And I have a difficult relationship with aniseed flavours. I find this strange given that I sat at my mother's knee as a child, taking sips from her ouzo and coke on hot summer nights, liking the combination of coke and aniseed flavour so much that it became my mixed drink of choice in my early 20s.
So then, I like ouzo. I like licorice. Star anise as part of mixture of other spices is fine. And while I avoided dill for long time I now tolerate it, finding that I enjoy it more as I grow older. I don't like fennel and have given it a wide berth until this winter when, faced with the need to look to other vegetables in view of constraints imposed by a recently diagnosed fructan intolerance/malabsorption, I thought I'd give it (yet) another try.
In early winter, with some trepidation, I made Toby Puttock's 'Celery and parsnip soup with bottarga' (Delicious, June 2010, p.50). Except I didn't use bottarga, I used bacon instead and despite having fennel as one of its ingredients, it was delicous. So lovely, light and yummy I've made it several times since.
And now I'm giving tomato soup and fennel and another go. When I posted my first weekend soup! recipe a friend contacted me to share her recipe with me. Here is it is in Ellen's words:
FENNEL AND TOMATO SOUP
This recipe came from Anthony Bourdain’s Les Halles Cookbook at a time when I was tearing my hair out over Stella’s rejection of food - pretty much every food, all the time – and I was trying to figure out how I could incorporate her love of liquorice into real food. Hence the aniseed taste of fennel proved to be an absolute winner, and I believe I almost cried when she told me this was yummy. And it is so simple to make. I love this soup!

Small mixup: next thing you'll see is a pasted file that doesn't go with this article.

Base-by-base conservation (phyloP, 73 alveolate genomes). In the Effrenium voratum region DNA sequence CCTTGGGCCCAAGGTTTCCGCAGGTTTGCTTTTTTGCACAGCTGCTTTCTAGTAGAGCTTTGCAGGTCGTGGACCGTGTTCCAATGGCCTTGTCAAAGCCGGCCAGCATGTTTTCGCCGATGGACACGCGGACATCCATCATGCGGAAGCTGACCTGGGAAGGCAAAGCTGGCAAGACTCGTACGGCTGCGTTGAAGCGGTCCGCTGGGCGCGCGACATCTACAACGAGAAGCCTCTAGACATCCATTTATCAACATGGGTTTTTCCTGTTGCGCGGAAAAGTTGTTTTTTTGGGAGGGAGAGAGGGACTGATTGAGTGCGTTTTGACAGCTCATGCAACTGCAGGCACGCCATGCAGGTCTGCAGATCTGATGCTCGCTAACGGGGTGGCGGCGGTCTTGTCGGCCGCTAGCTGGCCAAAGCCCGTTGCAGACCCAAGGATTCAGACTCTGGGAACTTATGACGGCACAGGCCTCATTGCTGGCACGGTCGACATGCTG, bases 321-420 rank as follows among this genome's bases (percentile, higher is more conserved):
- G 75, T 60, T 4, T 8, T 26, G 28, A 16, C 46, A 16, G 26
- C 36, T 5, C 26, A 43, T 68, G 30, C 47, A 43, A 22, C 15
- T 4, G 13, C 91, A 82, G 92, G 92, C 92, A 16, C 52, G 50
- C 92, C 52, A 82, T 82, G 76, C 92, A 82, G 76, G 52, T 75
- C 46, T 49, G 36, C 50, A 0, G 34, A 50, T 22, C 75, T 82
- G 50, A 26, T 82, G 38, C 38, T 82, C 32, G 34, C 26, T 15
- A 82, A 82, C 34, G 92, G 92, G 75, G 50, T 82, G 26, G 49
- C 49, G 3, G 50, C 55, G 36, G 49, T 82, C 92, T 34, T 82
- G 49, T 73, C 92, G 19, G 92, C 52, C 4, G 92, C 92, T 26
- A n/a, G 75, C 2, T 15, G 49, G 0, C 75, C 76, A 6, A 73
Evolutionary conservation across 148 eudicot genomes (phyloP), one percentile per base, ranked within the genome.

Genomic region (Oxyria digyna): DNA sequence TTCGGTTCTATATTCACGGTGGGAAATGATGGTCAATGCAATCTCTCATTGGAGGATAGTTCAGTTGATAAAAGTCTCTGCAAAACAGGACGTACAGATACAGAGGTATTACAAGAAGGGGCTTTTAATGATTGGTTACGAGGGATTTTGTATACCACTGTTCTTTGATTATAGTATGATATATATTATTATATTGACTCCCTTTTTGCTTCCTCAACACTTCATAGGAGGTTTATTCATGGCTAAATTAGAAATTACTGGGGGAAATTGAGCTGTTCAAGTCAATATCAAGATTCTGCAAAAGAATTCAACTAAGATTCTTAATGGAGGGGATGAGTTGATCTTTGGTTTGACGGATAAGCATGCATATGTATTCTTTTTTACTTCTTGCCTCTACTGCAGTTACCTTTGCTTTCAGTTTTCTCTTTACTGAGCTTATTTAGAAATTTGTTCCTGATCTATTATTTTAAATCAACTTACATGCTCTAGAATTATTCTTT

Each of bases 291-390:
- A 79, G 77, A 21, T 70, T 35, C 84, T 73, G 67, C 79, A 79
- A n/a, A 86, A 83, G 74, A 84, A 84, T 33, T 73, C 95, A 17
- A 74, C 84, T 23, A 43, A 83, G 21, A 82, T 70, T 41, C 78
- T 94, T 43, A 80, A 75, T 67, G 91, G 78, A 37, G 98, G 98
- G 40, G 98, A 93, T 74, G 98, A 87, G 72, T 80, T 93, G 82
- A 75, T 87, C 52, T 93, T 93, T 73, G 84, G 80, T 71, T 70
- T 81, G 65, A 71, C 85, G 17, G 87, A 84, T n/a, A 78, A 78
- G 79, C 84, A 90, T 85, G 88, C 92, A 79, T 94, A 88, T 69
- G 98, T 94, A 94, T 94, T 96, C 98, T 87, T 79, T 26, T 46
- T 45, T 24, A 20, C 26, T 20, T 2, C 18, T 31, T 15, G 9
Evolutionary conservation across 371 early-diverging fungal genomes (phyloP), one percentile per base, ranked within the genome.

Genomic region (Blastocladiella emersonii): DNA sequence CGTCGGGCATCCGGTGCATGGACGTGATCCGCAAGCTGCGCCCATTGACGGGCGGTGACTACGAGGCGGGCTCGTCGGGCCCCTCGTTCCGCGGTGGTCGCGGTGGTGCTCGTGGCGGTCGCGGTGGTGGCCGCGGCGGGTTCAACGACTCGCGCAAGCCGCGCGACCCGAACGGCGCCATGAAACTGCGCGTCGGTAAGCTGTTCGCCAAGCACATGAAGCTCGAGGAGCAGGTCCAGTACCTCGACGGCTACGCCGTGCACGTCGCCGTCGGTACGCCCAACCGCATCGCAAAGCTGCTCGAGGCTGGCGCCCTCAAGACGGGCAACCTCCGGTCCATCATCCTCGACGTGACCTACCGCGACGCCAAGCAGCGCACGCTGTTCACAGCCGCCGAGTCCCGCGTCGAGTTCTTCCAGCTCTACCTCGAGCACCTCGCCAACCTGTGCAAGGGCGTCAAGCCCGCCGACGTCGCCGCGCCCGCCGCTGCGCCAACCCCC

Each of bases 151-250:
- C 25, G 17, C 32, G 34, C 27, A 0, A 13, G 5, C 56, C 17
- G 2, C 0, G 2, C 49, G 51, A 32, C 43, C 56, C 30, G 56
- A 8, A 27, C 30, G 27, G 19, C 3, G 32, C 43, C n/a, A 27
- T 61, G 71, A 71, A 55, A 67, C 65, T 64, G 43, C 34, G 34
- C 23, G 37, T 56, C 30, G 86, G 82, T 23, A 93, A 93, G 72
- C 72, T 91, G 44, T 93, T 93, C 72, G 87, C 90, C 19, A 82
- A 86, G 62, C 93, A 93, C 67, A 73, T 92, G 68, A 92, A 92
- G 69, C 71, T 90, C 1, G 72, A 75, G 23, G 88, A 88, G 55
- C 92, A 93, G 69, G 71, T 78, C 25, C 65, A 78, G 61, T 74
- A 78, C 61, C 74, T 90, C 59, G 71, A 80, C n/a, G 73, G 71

4 tablespoons of olive oil
2 fennel bulbs, cored and thinly sliced
1 small onion, finely chopped
1 small potato, cut into ½ cm cubes
1 225ml can plum tomatoes (Italian roma tomatoes)
6 cups/1.35 litres of chicken stock or broth
salt and freshly ground black pepper
In a large pot, heat the oil over medium high heat, add fennel, onion and potato. Reduce heat to medium-low and let the vegetables sweat for 10 minutes, taking care not to let them brown. Add the tomatoes, cook for 10 minutes more. Stir in the chicken stock, bring the mixture to the boil. Reduce to simmer and cook for 1 hour.
Remove the pot from heat and let the soup cool for a few minutes. Transfer the mix to a blender, working in batches to avoid accidents (and yes, there have been accidents aplenty in my kitchen from being too greedy and overfilling the blender!), and puree til smooth. Return to the pot, bring to the boil, lower to a simmer, season with salt and pepper. Serves 6.
Anthony Bourdain also suggests adding a few slices of garlic with the vegetables at the beginning, and a few drops of Pernod at the end. That’d probably be fantastic, but I like the basic soup just as it is…maybe with a Pernod or Ricard to go with it though!!
I made this recipe today and can categorically say that it is absolutely SENSATIONAL.
It's light and fresh but has enough substance to make it a great winter soup that doesn't weigh you down. Sweating the vegetables brings out a lovely sweetness, the addition of potato moderates any overbearing aniseed flavour and I think provides the light creaminess to the soup once blended.
I did add garlic and a dash of pernod to the soup, and also did a Keith Floyd by enjoying an alcholic drink during its preparation this morning - a glass of pernod mixed with lemonade. My reaction to the pernod drink was one of 'yukky/refreshing', as a friend's toddler likes to say. I think it will grow on me.